5 Great Moments in History That Could Teach Christian Zealots Important Lessons
Photo Credit: C-SPAN
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Republican presidential hopeful Rick Santorum says John F. Kennedy’s strong defense of church-state separation makes him want to “throw up.” His rival on the campaign trail, Newt Gingrich, frequently knocks “secular elites” who supposedly yearn to tear down America’s great Christian heritage. Meanwhile, Mitt Romney, a Mormon whose faith is not well understood by many Americans, would seem likely to benefit from an embrace of church-state separation, but fear of angering Religious Right voters keeps him from doing it.
It seems these days that a lot of public figures are wary of endorsing the separation of church and state. They shouldn’t be: The principle is as American as apple pie and has long roots in our nation.
Of course, church-state separation and the religious and philosophical freedom it gives us didn’t just happen in America. It was all part of a long process, an evolution of attitudes over many years. There were plenty of bumps along the way, and lots of people weren’t convinced that dividing religion and government was the way to go – and some still aren’t today.
There have been many crucial moments in America’s church-state history, some of which took place before we were officially a nation. Here are five of the most significant.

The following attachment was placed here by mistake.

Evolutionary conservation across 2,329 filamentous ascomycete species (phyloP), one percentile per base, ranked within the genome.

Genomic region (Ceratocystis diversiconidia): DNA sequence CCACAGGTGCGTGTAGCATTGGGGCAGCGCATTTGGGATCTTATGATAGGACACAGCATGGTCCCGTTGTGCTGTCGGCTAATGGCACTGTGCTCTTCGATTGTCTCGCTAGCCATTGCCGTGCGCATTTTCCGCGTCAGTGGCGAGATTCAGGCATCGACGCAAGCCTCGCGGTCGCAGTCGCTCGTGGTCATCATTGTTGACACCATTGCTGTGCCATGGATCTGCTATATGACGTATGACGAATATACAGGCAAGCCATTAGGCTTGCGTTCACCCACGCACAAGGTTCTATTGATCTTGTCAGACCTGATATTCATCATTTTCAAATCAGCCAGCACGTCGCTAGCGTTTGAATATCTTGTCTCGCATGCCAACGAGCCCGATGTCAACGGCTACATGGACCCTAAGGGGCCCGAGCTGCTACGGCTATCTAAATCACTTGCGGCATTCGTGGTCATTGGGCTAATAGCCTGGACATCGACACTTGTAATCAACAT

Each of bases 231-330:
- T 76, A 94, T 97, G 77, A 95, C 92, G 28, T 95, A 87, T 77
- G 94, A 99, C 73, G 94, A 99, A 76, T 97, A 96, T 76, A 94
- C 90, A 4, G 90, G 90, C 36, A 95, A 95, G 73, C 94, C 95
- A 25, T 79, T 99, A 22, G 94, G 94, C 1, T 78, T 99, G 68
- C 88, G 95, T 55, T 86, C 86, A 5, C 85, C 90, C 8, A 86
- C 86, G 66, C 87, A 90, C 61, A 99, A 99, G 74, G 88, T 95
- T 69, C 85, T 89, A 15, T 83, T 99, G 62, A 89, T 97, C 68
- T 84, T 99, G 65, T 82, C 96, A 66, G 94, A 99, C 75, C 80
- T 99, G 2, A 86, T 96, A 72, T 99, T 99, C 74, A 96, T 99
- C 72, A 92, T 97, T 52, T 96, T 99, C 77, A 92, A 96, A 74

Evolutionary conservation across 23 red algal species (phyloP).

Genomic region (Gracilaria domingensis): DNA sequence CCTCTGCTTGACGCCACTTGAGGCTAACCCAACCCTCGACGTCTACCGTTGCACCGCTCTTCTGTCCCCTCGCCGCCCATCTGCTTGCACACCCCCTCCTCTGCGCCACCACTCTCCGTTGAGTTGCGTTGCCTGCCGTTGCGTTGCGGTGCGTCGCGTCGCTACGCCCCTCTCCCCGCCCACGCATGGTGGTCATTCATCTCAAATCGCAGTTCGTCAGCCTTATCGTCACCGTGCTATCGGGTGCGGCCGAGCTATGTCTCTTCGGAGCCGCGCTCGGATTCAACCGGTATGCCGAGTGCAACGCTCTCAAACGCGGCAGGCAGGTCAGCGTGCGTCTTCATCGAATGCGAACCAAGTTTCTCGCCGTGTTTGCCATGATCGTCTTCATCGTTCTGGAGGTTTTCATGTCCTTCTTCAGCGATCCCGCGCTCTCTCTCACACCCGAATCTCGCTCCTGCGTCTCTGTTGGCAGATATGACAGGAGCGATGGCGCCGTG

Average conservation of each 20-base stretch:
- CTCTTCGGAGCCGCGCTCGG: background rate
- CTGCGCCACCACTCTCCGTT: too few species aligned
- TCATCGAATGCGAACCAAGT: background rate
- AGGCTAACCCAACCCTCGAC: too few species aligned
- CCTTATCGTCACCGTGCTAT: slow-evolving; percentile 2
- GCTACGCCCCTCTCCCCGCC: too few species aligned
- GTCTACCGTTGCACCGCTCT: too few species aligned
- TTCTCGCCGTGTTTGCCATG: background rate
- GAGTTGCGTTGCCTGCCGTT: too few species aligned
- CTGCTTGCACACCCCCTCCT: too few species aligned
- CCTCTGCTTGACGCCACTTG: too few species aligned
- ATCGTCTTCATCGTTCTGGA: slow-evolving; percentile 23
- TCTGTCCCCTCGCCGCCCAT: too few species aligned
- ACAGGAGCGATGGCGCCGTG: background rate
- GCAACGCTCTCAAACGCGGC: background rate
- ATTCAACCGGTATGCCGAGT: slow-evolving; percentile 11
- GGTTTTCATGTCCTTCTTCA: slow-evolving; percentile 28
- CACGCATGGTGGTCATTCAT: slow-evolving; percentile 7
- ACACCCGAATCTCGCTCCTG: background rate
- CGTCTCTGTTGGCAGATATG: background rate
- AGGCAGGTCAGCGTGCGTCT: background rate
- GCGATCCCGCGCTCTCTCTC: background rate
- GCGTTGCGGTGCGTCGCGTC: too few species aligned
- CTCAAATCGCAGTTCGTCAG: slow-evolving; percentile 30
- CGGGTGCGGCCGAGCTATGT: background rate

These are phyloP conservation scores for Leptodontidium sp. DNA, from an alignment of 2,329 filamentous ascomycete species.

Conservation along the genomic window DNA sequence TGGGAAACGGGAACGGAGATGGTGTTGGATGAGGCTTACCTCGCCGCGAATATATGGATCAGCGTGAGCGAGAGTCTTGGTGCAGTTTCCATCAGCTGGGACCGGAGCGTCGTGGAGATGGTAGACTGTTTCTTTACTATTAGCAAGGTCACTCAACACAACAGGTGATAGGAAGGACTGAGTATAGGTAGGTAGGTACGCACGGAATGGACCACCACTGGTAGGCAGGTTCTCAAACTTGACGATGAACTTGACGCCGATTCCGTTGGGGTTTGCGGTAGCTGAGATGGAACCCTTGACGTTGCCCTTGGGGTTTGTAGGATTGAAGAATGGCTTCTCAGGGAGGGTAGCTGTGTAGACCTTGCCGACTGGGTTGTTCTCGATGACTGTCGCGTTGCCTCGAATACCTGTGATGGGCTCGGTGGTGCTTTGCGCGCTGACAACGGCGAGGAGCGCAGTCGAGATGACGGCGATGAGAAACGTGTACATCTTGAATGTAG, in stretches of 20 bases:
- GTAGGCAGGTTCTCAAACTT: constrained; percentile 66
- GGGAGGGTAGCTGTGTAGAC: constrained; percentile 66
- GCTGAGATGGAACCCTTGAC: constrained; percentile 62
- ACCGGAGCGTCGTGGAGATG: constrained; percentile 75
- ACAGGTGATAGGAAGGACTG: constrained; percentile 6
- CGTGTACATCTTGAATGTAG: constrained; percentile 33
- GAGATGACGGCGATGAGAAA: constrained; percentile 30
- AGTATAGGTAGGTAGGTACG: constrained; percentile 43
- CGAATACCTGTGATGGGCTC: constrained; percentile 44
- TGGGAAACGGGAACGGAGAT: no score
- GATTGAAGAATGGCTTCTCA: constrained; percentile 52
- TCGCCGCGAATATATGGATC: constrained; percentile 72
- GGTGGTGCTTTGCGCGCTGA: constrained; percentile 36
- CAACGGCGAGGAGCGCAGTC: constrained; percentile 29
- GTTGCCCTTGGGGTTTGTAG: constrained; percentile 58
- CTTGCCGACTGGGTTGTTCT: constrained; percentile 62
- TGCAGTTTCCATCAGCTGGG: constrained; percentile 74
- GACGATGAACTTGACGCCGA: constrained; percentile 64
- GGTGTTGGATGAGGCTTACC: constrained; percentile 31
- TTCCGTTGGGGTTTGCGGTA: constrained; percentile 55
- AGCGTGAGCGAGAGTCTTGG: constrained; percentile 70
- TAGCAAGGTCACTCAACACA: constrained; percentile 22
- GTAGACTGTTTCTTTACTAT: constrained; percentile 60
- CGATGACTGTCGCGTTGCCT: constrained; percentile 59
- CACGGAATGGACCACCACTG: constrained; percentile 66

1. The Flushing Remonstrance (1657): Back in the day when New York was New Amsterdam, it was a good idea to belong to the state-established Dutch Reformed Church. In fact, other religions were banned in the colony, and failing to show the proper degree of government-approved piety could land you behind bars. Everyone had to pay church taxes, and the law mandated that all children be baptized in the Reformed Church.
New Amsterdam’s leaders had a special antipathy toward Quakers. Members of that faith were barred from even entering the colony, and anyone who came across a Quaker was expected to turn him over to the authorities. Steep fines were levied on those who harbored Quakers.
In light of these strict laws, what happened in 1657 is nothing short of remarkable. Thirty residents of the village of Flushing (now part of Queens) sent a letter to Peter Stuyvesant, director of the colony, telling him to let up on the Quakers.
The signers argued that religious persecution wasn’t in keeping with Christian theology, and they boldly closed their letter by vowing to protect Quakers. Wrote the signers, “Therefore if any of these said persons come in love unto us, we cannot in conscience lay violent hands upon them, but give them free egresse and regresse unto our Town, and houses, as God shall persuade our consciences, for we are bounde by the law of God and man to doe good unto all men and evil to noe man.”
It should be noted that none of the signers were themselves Quakers. They were arguing for the rights of others. Not surprisingly, this didn’t go down too well. Some of the signers were thrown into jail and ordered to recant. Locked in filthy, vermin-ridden cells, they did so – at least on paper. Who knows what was really in their hearts?
The Remonstrance proved to be ahead of its time, but the signers were vindicated when religious liberty was ensured in the Bill of Rights in 1791.
2. James Madison’s Memorial and Remonstrance Against Religious Assessments (1785): Patrick Henry was a fiery patriot famous for uttering the line, “Give me liberty or give me death!” But there was one area where Henry could not break with the British: All of his life, he argued in favor of church-state union.